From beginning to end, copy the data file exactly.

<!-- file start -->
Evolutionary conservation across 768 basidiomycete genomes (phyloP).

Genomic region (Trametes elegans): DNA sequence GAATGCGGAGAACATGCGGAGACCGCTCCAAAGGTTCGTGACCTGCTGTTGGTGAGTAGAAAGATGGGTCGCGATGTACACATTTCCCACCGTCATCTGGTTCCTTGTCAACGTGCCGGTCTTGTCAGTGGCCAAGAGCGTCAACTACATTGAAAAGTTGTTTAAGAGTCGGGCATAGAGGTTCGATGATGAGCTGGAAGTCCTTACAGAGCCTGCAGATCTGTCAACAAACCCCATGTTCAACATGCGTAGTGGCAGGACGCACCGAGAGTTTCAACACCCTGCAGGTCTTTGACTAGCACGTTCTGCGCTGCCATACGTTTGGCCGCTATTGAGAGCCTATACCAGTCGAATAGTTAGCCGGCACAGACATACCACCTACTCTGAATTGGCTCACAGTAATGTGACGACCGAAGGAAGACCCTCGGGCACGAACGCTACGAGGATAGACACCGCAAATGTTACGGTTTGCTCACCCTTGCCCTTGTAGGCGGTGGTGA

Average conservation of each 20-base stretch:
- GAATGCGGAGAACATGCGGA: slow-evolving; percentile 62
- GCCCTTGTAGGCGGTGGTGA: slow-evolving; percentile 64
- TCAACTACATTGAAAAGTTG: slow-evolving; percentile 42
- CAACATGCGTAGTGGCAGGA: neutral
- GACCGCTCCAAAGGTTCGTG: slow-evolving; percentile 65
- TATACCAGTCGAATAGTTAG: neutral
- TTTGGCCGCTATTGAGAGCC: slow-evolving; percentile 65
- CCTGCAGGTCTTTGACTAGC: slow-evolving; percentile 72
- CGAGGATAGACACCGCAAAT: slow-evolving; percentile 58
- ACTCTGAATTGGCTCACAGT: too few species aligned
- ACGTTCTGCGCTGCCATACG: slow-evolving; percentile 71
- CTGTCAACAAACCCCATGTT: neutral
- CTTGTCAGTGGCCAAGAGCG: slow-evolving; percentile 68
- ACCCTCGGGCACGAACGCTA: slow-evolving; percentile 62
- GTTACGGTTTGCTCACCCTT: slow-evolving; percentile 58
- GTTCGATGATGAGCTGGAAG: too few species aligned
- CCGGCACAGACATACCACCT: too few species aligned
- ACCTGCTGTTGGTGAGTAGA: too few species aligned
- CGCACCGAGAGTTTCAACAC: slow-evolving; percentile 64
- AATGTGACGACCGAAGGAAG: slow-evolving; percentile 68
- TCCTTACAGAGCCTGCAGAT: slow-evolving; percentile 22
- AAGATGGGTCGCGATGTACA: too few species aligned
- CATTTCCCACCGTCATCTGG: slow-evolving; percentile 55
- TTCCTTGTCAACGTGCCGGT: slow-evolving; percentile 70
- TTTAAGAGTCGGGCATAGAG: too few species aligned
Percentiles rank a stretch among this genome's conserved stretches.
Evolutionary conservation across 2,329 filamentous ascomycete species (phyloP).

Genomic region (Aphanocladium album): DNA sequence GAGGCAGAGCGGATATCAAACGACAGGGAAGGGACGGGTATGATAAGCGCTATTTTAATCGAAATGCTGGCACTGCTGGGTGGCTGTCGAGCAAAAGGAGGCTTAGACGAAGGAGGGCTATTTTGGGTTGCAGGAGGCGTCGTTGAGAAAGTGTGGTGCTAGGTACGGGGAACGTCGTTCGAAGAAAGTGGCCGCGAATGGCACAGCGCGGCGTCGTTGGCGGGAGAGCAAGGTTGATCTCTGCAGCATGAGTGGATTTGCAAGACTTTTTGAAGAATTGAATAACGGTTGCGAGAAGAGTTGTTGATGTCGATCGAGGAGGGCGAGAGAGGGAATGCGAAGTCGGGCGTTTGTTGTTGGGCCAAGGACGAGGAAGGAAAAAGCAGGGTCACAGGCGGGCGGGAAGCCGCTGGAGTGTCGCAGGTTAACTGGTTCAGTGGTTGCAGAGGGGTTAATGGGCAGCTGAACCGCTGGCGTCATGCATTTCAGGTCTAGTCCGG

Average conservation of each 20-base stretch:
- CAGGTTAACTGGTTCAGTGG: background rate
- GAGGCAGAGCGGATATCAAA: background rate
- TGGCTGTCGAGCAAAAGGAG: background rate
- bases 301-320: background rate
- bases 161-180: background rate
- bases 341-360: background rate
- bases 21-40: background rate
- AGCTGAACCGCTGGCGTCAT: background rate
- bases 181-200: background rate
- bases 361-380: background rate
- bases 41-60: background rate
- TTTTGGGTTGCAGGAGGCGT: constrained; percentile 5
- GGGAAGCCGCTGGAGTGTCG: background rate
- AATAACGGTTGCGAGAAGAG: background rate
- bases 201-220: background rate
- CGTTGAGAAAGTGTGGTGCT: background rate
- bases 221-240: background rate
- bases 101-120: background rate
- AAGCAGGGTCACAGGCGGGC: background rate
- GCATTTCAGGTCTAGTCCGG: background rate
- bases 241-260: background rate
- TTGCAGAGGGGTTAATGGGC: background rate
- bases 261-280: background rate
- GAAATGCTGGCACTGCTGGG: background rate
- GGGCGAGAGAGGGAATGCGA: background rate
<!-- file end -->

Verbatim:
Evolutionary conservation across 768 basidiomycete genomes (phyloP).

Genomic region (Trametes elegans): DNA sequence GAATGCGGAGAACATGCGGAGACCGCTCCAAAGGTTCGTGACCTGCTGTTGGTGAGTAGAAAGATGGGTCGCGATGTACACATTTCCCACCGTCATCTGGTTCCTTGTCAACGTGCCGGTCTTGTCAGTGGCCAAGAGCGTCAACTACATTGAAAAGTTGTTTAAGAGTCGGGCATAGAGGTTCGATGATGAGCTGGAAGTCCTTACAGAGCCTGCAGATCTGTCAACAAACCCCATGTTCAACATGCGTAGTGGCAGGACGCACCGAGAGTTTCAACACCCTGCAGGTCTTTGACTAGCACGTTCTGCGCTGCCATACGTTTGGCCGCTATTGAGAGCCTATACCAGTCGAATAGTTAGCCGGCACAGACATACCACCTACTCTGAATTGGCTCACAGTAATGTGACGACCGAAGGAAGACCCTCGGGCACGAACGCTACGAGGATAGACACCGCAAATGTTACGGTTTGCTCACCCTTGCCCTTGTAGGCGGTGGTGA

Average conservation of each 20-base stretch:
- GAATGCGGAGAACATGCGGA: slow-evolving; percentile 62
- GCCCTTGTAGGCGGTGGTGA: slow-evolving; percentile 64
- TCAACTACATTGAAAAGTTG: slow-evolving; percentile 42
- CAACATGCGTAGTGGCAGGA: neutral
- GACCGCTCCAAAGGTTCGTG: slow-evolving; percentile 65
- TATACCAGTCGAATAGTTAG: neutral
- TTTGGCCGCTATTGAGAGCC: slow-evolving; percentile 65
- CCTGCAGGTCTTTGACTAGC: slow-evolving; percentile 72
- CGAGGATAGACACCGCAAAT: slow-evolving; percentile 58
- ACTCTGAATTGGCTCACAGT: too few species aligned
- ACGTTCTGCGCTGCCATACG: slow-evolving; percentile 71
- CTGTCAACAAACCCCATGTT: neutral
- CTTGTCAGTGGCCAAGAGCG: slow-evolving; percentile 68
- ACCCTCGGGCACGAACGCTA: slow-evolving; percentile 62
- GTTACGGTTTGCTCACCCTT: slow-evolving; percentile 58
- GTTCGATGATGAGCTGGAAG: too few species aligned
- CCGGCACAGACATACCACCT: too few species aligned
- ACCTGCTGTTGGTGAGTAGA: too few species aligned
- CGCACCGAGAGTTTCAACAC: slow-evolving; percentile 64
- AATGTGACGACCGAAGGAAG: slow-evolving; percentile 68
- TCCTTACAGAGCCTGCAGAT: slow-evolving; percentile 22
- AAGATGGGTCGCGATGTACA: too few species aligned
- CATTTCCCACCGTCATCTGG: slow-evolving; percentile 55
- TTCCTTGTCAACGTGCCGGT: slow-evolving; percentile 70
- TTTAAGAGTCGGGCATAGAG: too few species aligned
Percentiles rank a stretch among this genome's conserved stretches.
Evolutionary conservation across 2,329 filamentous ascomycete species (phyloP).

Genomic region (Aphanocladium album): DNA sequence GAGGCAGAGCGGATATCAAACGACAGGGAAGGGACGGGTATGATAAGCGCTATTTTAATCGAAATGCTGGCACTGCTGGGTGGCTGTCGAGCAAAAGGAGGCTTAGACGAAGGAGGGCTATTTTGGGTTGCAGGAGGCGTCGTTGAGAAAGTGTGGTGCTAGGTACGGGGAACGTCGTTCGAAGAAAGTGGCCGCGAATGGCACAGCGCGGCGTCGTTGGCGGGAGAGCAAGGTTGATCTCTGCAGCATGAGTGGATTTGCAAGACTTTTTGAAGAATTGAATAACGGTTGCGAGAAGAGTTGTTGATGTCGATCGAGGAGGGCGAGAGAGGGAATGCGAAGTCGGGCGTTTGTTGTTGGGCCAAGGACGAGGAAGGAAAAAGCAGGGTCACAGGCGGGCGGGAAGCCGCTGGAGTGTCGCAGGTTAACTGGTTCAGTGGTTGCAGAGGGGTTAATGGGCAGCTGAACCGCTGGCGTCATGCATTTCAGGTCTAGTCCGG

Average conservation of each 20-base stretch:
- CAGGTTAACTGGTTCAGTGG: background rate
- GAGGCAGAGCGGATATCAAA: background rate
- TGGCTGTCGAGCAAAAGGAG: background rate
- bases 301-320: background rate
- bases 161-180: background rate
- bases 341-360: background rate
- bases 21-40: background rate
- AGCTGAACCGCTGGCGTCAT: background rate
- bases 181-200: background rate
- bases 361-380: background rate
- bases 41-60: background rate
- TTTTGGGTTGCAGGAGGCGT: constrained; percentile 5
- GGGAAGCCGCTGGAGTGTCG: background rate
- AATAACGGTTGCGAGAAGAG: background rate
- bases 201-220: background rate
- CGTTGAGAAAGTGTGGTGCT: background rate
- bases 221-240: background rate
- bases 101-120: background rate
- AAGCAGGGTCACAGGCGGGC: background rate
- GCATTTCAGGTCTAGTCCGG: background rate
- bases 241-260: background rate
- TTGCAGAGGGGTTAATGGGC: background rate
- bases 261-280: background rate
- GAAATGCTGGCACTGCTGGG: background rate
- GGGCGAGAGAGGGAATGCGA: background rate